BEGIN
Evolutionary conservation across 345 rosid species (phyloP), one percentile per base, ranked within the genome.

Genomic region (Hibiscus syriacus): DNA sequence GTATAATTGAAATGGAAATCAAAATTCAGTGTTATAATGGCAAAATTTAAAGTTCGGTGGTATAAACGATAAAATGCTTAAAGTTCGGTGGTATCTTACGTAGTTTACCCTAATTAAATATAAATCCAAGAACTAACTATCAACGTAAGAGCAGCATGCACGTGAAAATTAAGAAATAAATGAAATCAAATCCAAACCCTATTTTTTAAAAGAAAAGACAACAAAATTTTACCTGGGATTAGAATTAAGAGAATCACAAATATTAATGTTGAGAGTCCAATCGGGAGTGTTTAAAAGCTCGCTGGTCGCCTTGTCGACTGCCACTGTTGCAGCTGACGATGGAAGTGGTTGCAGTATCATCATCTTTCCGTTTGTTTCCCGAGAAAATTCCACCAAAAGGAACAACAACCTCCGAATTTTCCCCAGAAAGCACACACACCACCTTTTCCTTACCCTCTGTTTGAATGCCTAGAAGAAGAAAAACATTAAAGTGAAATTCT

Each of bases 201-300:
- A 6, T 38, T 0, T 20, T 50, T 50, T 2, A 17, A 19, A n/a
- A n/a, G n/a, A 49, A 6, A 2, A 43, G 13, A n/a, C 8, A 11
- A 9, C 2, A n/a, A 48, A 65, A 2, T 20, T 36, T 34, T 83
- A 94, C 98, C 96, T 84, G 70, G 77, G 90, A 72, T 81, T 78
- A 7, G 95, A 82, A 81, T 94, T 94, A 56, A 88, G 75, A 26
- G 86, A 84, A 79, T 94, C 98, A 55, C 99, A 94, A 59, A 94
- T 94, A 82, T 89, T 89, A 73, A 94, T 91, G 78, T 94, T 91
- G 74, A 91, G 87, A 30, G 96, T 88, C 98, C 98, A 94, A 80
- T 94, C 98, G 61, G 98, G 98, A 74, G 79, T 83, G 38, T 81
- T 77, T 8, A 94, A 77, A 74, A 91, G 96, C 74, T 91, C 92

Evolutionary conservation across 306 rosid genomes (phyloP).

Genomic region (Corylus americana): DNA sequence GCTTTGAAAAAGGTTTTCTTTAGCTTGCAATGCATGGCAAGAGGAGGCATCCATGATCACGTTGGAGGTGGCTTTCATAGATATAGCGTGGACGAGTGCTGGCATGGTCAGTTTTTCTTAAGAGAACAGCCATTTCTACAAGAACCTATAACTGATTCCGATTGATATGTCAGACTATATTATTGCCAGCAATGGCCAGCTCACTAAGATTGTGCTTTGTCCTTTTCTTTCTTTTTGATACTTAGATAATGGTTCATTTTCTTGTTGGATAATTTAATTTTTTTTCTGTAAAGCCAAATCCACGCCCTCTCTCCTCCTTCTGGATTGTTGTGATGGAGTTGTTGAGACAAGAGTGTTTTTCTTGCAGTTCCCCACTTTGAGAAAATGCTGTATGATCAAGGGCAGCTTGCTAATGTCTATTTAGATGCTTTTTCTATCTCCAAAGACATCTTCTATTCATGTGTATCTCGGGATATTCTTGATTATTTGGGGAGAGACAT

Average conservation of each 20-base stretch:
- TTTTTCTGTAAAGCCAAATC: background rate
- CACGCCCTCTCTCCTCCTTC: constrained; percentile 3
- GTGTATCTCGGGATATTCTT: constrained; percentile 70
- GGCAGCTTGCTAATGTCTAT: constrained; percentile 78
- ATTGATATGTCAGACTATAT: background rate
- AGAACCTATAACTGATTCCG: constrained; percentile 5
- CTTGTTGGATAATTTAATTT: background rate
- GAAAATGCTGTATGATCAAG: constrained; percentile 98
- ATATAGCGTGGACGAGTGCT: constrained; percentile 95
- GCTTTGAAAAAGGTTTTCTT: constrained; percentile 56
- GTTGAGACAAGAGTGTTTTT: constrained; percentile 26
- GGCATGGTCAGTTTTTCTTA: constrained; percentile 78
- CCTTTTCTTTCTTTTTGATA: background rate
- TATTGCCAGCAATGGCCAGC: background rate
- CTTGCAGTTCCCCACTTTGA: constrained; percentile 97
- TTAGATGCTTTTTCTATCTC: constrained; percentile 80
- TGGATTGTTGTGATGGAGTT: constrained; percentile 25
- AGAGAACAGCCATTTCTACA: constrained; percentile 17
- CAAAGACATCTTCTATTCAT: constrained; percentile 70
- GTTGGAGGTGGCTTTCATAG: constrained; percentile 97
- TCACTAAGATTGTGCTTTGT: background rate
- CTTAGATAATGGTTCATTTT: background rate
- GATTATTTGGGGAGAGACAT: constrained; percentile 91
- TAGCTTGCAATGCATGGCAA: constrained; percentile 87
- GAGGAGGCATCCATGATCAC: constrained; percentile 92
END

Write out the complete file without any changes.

Evolutionary conservation across 345 rosid species (phyloP), one percentile per base, ranked within the genome.

Genomic region (Hibiscus syriacus): DNA sequence GTATAATTGAAATGGAAATCAAAATTCAGTGTTATAATGGCAAAATTTAAAGTTCGGTGGTATAAACGATAAAATGCTTAAAGTTCGGTGGTATCTTACGTAGTTTACCCTAATTAAATATAAATCCAAGAACTAACTATCAACGTAAGAGCAGCATGCACGTGAAAATTAAGAAATAAATGAAATCAAATCCAAACCCTATTTTTTAAAAGAAAAGACAACAAAATTTTACCTGGGATTAGAATTAAGAGAATCACAAATATTAATGTTGAGAGTCCAATCGGGAGTGTTTAAAAGCTCGCTGGTCGCCTTGTCGACTGCCACTGTTGCAGCTGACGATGGAAGTGGTTGCAGTATCATCATCTTTCCGTTTGTTTCCCGAGAAAATTCCACCAAAAGGAACAACAACCTCCGAATTTTCCCCAGAAAGCACACACACCACCTTTTCCTTACCCTCTGTTTGAATGCCTAGAAGAAGAAAAACATTAAAGTGAAATTCT

Each of bases 201-300:
- A 6, T 38, T 0, T 20, T 50, T 50, T 2, A 17, A 19, A n/a
- A n/a, G n/a, A 49, A 6, A 2, A 43, G 13, A n/a, C 8, A 11
- A 9, C 2, A n/a, A 48, A 65, A 2, T 20, T 36, T 34, T 83
- A 94, C 98, C 96, T 84, G 70, G 77, G 90, A 72, T 81, T 78
- A 7, G 95, A 82, A 81, T 94, T 94, A 56, A 88, G 75, A 26
- G 86, A 84, A 79, T 94, C 98, A 55, C 99, A 94, A 59, A 94
- T 94, A 82, T 89, T 89, A 73, A 94, T 91, G 78, T 94, T 91
- G 74, A 91, G 87, A 30, G 96, T 88, C 98, C 98, A 94, A 80
- T 94, C 98, G 61, G 98, G 98, A 74, G 79, T 83, G 38, T 81
- T 77, T 8, A 94, A 77, A 74, A 91, G 96, C 74, T 91, C 92

Evolutionary conservation across 306 rosid genomes (phyloP).

Genomic region (Corylus americana): DNA sequence GCTTTGAAAAAGGTTTTCTTTAGCTTGCAATGCATGGCAAGAGGAGGCATCCATGATCACGTTGGAGGTGGCTTTCATAGATATAGCGTGGACGAGTGCTGGCATGGTCAGTTTTTCTTAAGAGAACAGCCATTTCTACAAGAACCTATAACTGATTCCGATTGATATGTCAGACTATATTATTGCCAGCAATGGCCAGCTCACTAAGATTGTGCTTTGTCCTTTTCTTTCTTTTTGATACTTAGATAATGGTTCATTTTCTTGTTGGATAATTTAATTTTTTTTCTGTAAAGCCAAATCCACGCCCTCTCTCCTCCTTCTGGATTGTTGTGATGGAGTTGTTGAGACAAGAGTGTTTTTCTTGCAGTTCCCCACTTTGAGAAAATGCTGTATGATCAAGGGCAGCTTGCTAATGTCTATTTAGATGCTTTTTCTATCTCCAAAGACATCTTCTATTCATGTGTATCTCGGGATATTCTTGATTATTTGGGGAGAGACAT

Average conservation of each 20-base stretch:
- TTTTTCTGTAAAGCCAAATC: background rate
- CACGCCCTCTCTCCTCCTTC: constrained; percentile 3
- GTGTATCTCGGGATATTCTT: constrained; percentile 70
- GGCAGCTTGCTAATGTCTAT: constrained; percentile 78
- ATTGATATGTCAGACTATAT: background rate
- AGAACCTATAACTGATTCCG: constrained; percentile 5
- CTTGTTGGATAATTTAATTT: background rate
- GAAAATGCTGTATGATCAAG: constrained; percentile 98
- ATATAGCGTGGACGAGTGCT: constrained; percentile 95
- GCTTTGAAAAAGGTTTTCTT: constrained; percentile 56
- GTTGAGACAAGAGTGTTTTT: constrained; percentile 26
- GGCATGGTCAGTTTTTCTTA: constrained; percentile 78
- CCTTTTCTTTCTTTTTGATA: background rate
- TATTGCCAGCAATGGCCAGC: background rate
- CTTGCAGTTCCCCACTTTGA: constrained; percentile 97
- TTAGATGCTTTTTCTATCTC: constrained; percentile 80
- TGGATTGTTGTGATGGAGTT: constrained; percentile 25
- AGAGAACAGCCATTTCTACA: constrained; percentile 17
- CAAAGACATCTTCTATTCAT: constrained; percentile 70
- GTTGGAGGTGGCTTTCATAG: constrained; percentile 97
- TCACTAAGATTGTGCTTTGT: background rate
- CTTAGATAATGGTTCATTTT: background rate
- GATTATTTGGGGAGAGACAT: constrained; percentile 91
- TAGCTTGCAATGCATGGCAA: constrained; percentile 87
- GAGGAGGCATCCATGATCAC: constrained; percentile 92